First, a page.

Economic Tremors Not All Bad

Here is my first column in The Greenville Journal


In 1985, the stock market crashed. The value of the Dow Jones Industrial Average fell 500 points in a single day. People felt very panicky and a fairly serious recession followed.

The day after the crash I was in Annie Lee Epley’s office. Annie Lee ran the local branch of Asheville Federal Savings and Loan, the company that held the mortgage on my home. It was also the company with whom I kept my checking and savings accounts in Marion, N.C.

I loved Annie Lee because she had helped me survive one of my business failures in 1981 and ’82, during which I had gone ten weeks without a pay check and our company had piled up $60,000 in debt.

This was her reaction to the stock market crash. “The value of those companies has not changed. They have the same number of employees they had yesterday, the same cash, the same factories and equipment, the same trucks and company cars. Things may get bad for a while, but this country has a good economic system. We will be all right.”

Nobody knows less about money, economics, and what works in these systems than I. Well, maybe a bunch of fourth graders know less, but don’t put me up against your smarter fifth graders.

So rather than offering up my ignorance, let me must ask you to consider Annie Lee’s reaction to the 1985 crash, and also consider some questions that I genuinely can’t answer.

When the stock market loses a third of its value, where does the money go? In the exchange of stocks, is there not always a winner and a loser? What do the winners do with that money when they take it out of the market?

Is the rough ride we are experiencing right now more than a pulling back in consumer spending and the collapse of certain credit instruments? Could it also be a fundamental realignment in cultural values? Could it be we are healing from our national obsession with buying any dad gum object off the shelf of a big box store? Are Americans saying with our lack of spending that we are tired of being defined by our spending?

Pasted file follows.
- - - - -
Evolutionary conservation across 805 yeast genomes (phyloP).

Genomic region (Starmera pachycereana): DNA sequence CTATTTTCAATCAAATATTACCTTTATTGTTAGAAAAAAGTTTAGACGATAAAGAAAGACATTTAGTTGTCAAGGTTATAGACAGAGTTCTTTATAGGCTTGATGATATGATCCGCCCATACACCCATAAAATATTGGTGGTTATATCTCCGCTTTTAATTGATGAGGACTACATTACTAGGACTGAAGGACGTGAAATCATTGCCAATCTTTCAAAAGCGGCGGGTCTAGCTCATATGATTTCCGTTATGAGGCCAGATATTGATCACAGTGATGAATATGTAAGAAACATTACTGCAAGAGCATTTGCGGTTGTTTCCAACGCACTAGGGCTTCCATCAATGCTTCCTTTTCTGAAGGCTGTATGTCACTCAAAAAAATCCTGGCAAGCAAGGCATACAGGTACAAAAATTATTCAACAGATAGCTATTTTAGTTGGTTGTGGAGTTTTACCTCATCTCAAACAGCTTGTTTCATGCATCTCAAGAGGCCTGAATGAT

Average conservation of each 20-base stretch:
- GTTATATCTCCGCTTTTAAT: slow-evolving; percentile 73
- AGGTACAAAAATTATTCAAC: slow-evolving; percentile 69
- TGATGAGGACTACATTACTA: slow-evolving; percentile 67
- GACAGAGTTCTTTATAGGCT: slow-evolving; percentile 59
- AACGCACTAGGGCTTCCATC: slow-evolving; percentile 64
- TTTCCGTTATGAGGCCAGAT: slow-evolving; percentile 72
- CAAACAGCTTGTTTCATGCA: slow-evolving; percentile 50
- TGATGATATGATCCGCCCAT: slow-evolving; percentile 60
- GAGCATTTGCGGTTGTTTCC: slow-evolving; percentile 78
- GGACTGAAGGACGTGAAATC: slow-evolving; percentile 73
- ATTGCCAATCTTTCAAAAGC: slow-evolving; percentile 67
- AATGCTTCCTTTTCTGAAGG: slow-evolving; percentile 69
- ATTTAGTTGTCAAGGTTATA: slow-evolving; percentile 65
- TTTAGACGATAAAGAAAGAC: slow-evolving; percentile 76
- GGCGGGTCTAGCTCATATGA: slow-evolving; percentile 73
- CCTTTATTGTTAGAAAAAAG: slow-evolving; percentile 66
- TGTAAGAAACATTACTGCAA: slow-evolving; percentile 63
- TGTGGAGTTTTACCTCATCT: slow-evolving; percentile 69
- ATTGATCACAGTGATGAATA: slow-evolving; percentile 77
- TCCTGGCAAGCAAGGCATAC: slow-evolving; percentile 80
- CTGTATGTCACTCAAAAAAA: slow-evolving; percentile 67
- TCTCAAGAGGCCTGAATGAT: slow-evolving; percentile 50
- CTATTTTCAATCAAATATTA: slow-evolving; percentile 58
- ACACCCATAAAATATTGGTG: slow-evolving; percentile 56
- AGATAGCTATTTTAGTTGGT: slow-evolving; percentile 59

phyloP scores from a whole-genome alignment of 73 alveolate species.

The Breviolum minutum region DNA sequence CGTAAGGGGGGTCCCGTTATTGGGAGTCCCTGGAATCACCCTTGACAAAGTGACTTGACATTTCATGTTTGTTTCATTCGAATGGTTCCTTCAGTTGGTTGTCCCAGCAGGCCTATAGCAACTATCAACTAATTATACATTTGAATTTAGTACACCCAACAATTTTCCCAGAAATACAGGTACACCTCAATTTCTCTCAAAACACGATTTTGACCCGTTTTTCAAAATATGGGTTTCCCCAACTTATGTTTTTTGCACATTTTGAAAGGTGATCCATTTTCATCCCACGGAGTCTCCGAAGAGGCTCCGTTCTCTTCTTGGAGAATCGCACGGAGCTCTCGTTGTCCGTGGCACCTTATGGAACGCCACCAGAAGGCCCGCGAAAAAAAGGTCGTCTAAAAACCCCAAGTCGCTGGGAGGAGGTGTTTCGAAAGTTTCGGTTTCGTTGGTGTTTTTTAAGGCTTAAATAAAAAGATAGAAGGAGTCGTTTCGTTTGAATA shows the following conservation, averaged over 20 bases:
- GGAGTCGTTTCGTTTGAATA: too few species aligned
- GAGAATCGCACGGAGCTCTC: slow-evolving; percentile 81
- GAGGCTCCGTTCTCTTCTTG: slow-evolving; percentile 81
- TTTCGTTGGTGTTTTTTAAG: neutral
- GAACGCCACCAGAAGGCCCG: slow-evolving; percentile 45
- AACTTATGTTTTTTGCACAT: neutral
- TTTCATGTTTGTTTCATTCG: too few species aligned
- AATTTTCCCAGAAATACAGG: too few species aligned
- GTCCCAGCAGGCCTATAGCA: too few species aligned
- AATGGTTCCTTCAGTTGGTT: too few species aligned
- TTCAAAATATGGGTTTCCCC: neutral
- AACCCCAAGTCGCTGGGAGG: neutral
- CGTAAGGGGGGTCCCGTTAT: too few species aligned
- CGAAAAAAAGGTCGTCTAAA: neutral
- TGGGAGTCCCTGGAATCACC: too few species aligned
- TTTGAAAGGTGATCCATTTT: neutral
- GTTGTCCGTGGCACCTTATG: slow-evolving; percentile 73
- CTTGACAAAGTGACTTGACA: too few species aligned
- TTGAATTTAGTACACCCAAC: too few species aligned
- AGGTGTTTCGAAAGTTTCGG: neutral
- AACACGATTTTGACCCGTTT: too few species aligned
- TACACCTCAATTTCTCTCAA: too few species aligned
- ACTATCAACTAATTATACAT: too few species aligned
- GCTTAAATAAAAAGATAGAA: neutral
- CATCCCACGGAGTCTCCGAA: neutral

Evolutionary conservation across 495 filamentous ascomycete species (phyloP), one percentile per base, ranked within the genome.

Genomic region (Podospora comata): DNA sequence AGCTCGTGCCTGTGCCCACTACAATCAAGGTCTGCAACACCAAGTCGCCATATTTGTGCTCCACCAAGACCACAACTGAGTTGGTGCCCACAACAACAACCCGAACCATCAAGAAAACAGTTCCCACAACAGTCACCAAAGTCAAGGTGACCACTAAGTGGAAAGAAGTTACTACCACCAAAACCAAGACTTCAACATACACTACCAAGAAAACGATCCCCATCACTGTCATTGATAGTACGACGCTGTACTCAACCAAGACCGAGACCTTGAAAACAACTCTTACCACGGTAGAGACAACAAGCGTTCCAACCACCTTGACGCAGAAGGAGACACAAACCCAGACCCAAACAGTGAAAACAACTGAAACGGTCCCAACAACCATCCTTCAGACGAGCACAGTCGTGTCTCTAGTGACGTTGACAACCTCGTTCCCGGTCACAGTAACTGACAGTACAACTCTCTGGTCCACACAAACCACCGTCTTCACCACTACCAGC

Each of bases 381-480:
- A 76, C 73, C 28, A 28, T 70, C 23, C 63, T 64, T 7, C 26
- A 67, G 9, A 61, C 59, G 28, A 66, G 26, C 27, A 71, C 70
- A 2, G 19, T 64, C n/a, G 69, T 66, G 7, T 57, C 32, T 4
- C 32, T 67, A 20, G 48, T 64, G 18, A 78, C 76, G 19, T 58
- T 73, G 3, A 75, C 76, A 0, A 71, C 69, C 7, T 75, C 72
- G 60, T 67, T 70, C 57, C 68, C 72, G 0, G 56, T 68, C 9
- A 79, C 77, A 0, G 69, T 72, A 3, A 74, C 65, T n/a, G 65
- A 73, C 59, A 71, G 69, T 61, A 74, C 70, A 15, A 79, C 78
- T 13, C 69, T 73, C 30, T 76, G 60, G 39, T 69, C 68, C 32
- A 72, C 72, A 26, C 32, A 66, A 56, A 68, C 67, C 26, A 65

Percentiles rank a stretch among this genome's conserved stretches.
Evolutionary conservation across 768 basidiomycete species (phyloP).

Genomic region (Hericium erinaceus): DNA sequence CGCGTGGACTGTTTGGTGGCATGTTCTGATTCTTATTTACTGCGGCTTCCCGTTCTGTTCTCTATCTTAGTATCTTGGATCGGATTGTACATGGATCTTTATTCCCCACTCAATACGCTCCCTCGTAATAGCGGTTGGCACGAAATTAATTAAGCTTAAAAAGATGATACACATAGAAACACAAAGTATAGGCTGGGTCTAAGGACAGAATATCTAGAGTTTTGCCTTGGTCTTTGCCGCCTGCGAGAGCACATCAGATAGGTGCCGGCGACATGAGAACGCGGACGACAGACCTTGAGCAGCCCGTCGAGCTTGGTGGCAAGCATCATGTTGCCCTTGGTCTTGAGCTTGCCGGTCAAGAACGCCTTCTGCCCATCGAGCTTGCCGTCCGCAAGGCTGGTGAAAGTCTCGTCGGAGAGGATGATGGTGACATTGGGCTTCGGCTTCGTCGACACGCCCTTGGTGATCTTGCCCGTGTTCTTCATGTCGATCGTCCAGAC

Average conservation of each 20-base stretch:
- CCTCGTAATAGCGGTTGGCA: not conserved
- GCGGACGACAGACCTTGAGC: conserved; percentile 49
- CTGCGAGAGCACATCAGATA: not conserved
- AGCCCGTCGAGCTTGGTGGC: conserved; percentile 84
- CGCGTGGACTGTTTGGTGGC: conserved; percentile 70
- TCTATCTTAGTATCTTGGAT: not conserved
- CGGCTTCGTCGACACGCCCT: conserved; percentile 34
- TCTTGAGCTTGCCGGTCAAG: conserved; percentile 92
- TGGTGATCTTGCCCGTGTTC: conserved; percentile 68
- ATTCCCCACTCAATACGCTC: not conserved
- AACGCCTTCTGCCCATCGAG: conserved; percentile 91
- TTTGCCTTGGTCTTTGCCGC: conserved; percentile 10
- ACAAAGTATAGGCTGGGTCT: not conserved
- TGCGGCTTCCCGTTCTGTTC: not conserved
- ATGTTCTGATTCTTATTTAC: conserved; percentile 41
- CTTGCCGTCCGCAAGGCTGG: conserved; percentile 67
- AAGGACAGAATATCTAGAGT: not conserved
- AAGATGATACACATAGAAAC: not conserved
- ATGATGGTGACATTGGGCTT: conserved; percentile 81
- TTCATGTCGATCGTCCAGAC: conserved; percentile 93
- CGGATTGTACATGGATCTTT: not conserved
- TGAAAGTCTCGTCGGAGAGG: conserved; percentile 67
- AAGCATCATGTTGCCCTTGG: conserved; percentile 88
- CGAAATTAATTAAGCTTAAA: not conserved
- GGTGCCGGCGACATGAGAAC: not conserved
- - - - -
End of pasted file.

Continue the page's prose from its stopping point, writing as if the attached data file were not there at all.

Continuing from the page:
Almost everything I know about anything I know from listening to National Public Radio, and NPR has yet to explain to me what has happened to our economy, except this: massive foreclosures have led to a virtual freeze in lending, which has led to a serious downturn in stock prices, which has convinced most of us that we should cut spending, which has cost lots of jobs in just the past few weeks.

But NPR hints at another idea, this idea of a basic shift in cultural values, that we are not going to buy cars from either domestic or foreign companies until they prove their ability to run on alternative fuels or use less fuel. We are going to buy products that come to market through fair trade. We are going to recycle, reuse, and reduce consumption, even if it cuts into the profits of major retailers. Of course, these trends are not universal or even popular among a majority of Americans. These practices would only have to be used by ten or twelve percent to rock the world’s economies and change everything. And the examples I gave are only the tip of the iceberg. Doubtless many of you can think of dozens of other examples of how this recession is a shift in values and not just an economic adjustment. The earth is shifting under our feet.

It can’t be all bad. Let me know what you think.


#1 Boghani on 07.19.09 at 5:15 pm

I totally agree. This so called recession should be used to reset our core values. Instead of massive consumption we need to focus on the cradle to grave costs. Why use paper products when we should be using reusable glass products, reducing the need of landfill. This message should be best given by our leaders, on both the spirtitual and economic arenas. I have to hand it to the Minister at Taylors First Baptist. He finally endorsed the “Cross over” vehicle over the SUV. I hope he would have gone to the hybrids or more fuel efficient smaller cars….

#2 Economic Tremors Not All Bad « on 07.19.09 at 5:31 pm

[…] Read the rest here: Economic Tremors Not All Bad […]